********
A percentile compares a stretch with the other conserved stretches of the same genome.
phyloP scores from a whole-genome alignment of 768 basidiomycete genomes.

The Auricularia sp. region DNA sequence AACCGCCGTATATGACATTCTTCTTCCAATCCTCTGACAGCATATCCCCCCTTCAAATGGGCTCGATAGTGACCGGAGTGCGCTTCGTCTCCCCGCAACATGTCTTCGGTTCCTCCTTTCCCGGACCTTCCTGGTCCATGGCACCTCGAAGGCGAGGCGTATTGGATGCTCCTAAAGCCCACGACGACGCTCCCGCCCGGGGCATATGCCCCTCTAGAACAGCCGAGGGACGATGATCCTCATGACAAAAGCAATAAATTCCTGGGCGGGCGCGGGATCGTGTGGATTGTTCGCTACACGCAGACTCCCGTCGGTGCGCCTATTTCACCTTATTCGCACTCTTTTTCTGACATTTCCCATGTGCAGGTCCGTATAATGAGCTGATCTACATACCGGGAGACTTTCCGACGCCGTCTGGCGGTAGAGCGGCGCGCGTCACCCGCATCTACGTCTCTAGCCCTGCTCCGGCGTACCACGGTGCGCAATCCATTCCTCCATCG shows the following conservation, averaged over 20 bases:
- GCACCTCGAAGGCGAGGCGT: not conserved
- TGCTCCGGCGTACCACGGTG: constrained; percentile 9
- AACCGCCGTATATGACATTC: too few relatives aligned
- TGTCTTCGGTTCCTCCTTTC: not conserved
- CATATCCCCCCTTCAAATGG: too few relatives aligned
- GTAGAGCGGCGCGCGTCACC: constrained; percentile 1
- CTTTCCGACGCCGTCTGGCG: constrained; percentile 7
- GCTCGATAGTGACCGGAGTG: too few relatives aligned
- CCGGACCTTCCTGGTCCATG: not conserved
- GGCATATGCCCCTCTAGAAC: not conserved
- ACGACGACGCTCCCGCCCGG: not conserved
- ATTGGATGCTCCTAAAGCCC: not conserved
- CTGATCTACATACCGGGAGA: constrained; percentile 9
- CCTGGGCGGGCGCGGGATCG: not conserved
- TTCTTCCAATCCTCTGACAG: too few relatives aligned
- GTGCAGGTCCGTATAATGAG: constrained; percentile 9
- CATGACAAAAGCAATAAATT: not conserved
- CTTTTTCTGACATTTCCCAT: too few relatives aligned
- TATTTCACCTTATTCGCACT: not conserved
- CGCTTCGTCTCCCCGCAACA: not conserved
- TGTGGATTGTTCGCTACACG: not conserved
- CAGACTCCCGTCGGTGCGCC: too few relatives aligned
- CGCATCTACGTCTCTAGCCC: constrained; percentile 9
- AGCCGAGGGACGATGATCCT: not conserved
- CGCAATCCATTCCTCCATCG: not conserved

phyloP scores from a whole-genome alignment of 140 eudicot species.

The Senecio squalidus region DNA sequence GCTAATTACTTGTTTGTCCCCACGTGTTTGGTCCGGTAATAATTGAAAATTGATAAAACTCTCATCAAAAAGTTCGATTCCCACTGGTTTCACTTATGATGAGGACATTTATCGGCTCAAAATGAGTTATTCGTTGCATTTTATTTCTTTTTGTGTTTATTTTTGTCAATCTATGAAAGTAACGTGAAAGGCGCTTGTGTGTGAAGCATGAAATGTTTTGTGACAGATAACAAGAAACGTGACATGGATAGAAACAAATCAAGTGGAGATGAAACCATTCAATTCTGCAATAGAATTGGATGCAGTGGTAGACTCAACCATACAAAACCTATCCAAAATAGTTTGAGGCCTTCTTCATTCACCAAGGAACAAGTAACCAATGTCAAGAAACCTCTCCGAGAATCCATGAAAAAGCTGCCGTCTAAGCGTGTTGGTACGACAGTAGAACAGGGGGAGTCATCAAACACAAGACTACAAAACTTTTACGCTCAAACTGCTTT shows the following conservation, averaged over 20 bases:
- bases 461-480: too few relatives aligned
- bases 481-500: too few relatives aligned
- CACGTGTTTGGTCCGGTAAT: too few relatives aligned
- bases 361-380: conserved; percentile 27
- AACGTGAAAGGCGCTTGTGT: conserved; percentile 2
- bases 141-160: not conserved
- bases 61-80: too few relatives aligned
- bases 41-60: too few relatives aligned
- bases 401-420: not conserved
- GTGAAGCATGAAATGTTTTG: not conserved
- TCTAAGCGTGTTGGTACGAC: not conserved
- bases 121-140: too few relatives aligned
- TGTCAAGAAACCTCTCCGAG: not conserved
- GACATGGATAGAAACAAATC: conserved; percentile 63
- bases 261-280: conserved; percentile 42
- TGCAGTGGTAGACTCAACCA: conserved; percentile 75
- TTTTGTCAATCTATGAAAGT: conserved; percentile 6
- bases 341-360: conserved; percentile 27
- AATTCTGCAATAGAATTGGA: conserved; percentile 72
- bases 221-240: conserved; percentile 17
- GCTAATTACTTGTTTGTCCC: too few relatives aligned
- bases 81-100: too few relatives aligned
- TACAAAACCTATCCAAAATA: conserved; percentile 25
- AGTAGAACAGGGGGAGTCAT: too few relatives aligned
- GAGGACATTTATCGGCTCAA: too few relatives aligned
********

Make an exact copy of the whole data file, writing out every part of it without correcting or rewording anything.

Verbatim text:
A percentile compares a stretch with the other conserved stretches of the same genome.
phyloP scores from a whole-genome alignment of 768 basidiomycete genomes.

The Auricularia sp. region DNA sequence AACCGCCGTATATGACATTCTTCTTCCAATCCTCTGACAGCATATCCCCCCTTCAAATGGGCTCGATAGTGACCGGAGTGCGCTTCGTCTCCCCGCAACATGTCTTCGGTTCCTCCTTTCCCGGACCTTCCTGGTCCATGGCACCTCGAAGGCGAGGCGTATTGGATGCTCCTAAAGCCCACGACGACGCTCCCGCCCGGGGCATATGCCCCTCTAGAACAGCCGAGGGACGATGATCCTCATGACAAAAGCAATAAATTCCTGGGCGGGCGCGGGATCGTGTGGATTGTTCGCTACACGCAGACTCCCGTCGGTGCGCCTATTTCACCTTATTCGCACTCTTTTTCTGACATTTCCCATGTGCAGGTCCGTATAATGAGCTGATCTACATACCGGGAGACTTTCCGACGCCGTCTGGCGGTAGAGCGGCGCGCGTCACCCGCATCTACGTCTCTAGCCCTGCTCCGGCGTACCACGGTGCGCAATCCATTCCTCCATCG shows the following conservation, averaged over 20 bases:
- GCACCTCGAAGGCGAGGCGT: not conserved
- TGCTCCGGCGTACCACGGTG: constrained; percentile 9
- AACCGCCGTATATGACATTC: too few relatives aligned
- TGTCTTCGGTTCCTCCTTTC: not conserved
- CATATCCCCCCTTCAAATGG: too few relatives aligned
- GTAGAGCGGCGCGCGTCACC: constrained; percentile 1
- CTTTCCGACGCCGTCTGGCG: constrained; percentile 7
- GCTCGATAGTGACCGGAGTG: too few relatives aligned
- CCGGACCTTCCTGGTCCATG: not conserved
- GGCATATGCCCCTCTAGAAC: not conserved
- ACGACGACGCTCCCGCCCGG: not conserved
- ATTGGATGCTCCTAAAGCCC: not conserved
- CTGATCTACATACCGGGAGA: constrained; percentile 9
- CCTGGGCGGGCGCGGGATCG: not conserved
- TTCTTCCAATCCTCTGACAG: too few relatives aligned
- GTGCAGGTCCGTATAATGAG: constrained; percentile 9
- CATGACAAAAGCAATAAATT: not conserved
- CTTTTTCTGACATTTCCCAT: too few relatives aligned
- TATTTCACCTTATTCGCACT: not conserved
- CGCTTCGTCTCCCCGCAACA: not conserved
- TGTGGATTGTTCGCTACACG: not conserved
- CAGACTCCCGTCGGTGCGCC: too few relatives aligned
- CGCATCTACGTCTCTAGCCC: constrained; percentile 9
- AGCCGAGGGACGATGATCCT: not conserved
- CGCAATCCATTCCTCCATCG: not conserved

phyloP scores from a whole-genome alignment of 140 eudicot species.

The Senecio squalidus region DNA sequence GCTAATTACTTGTTTGTCCCCACGTGTTTGGTCCGGTAATAATTGAAAATTGATAAAACTCTCATCAAAAAGTTCGATTCCCACTGGTTTCACTTATGATGAGGACATTTATCGGCTCAAAATGAGTTATTCGTTGCATTTTATTTCTTTTTGTGTTTATTTTTGTCAATCTATGAAAGTAACGTGAAAGGCGCTTGTGTGTGAAGCATGAAATGTTTTGTGACAGATAACAAGAAACGTGACATGGATAGAAACAAATCAAGTGGAGATGAAACCATTCAATTCTGCAATAGAATTGGATGCAGTGGTAGACTCAACCATACAAAACCTATCCAAAATAGTTTGAGGCCTTCTTCATTCACCAAGGAACAAGTAACCAATGTCAAGAAACCTCTCCGAGAATCCATGAAAAAGCTGCCGTCTAAGCGTGTTGGTACGACAGTAGAACAGGGGGAGTCATCAAACACAAGACTACAAAACTTTTACGCTCAAACTGCTTT shows the following conservation, averaged over 20 bases:
- bases 461-480: too few relatives aligned
- bases 481-500: too few relatives aligned
- CACGTGTTTGGTCCGGTAAT: too few relatives aligned
- bases 361-380: conserved; percentile 27
- AACGTGAAAGGCGCTTGTGT: conserved; percentile 2
- bases 141-160: not conserved
- bases 61-80: too few relatives aligned
- bases 41-60: too few relatives aligned
- bases 401-420: not conserved
- GTGAAGCATGAAATGTTTTG: not conserved
- TCTAAGCGTGTTGGTACGAC: not conserved
- bases 121-140: too few relatives aligned
- TGTCAAGAAACCTCTCCGAG: not conserved
- GACATGGATAGAAACAAATC: conserved; percentile 63
- bases 261-280: conserved; percentile 42
- TGCAGTGGTAGACTCAACCA: conserved; percentile 75
- TTTTGTCAATCTATGAAAGT: conserved; percentile 6
- bases 341-360: conserved; percentile 27
- AATTCTGCAATAGAATTGGA: conserved; percentile 72
- bases 221-240: conserved; percentile 17
- GCTAATTACTTGTTTGTCCC: too few relatives aligned
- bases 81-100: too few relatives aligned
- TACAAAACCTATCCAAAATA: conserved; percentile 25
- AGTAGAACAGGGGGAGTCAT: too few relatives aligned
- GAGGACATTTATCGGCTCAA: too few relatives aligned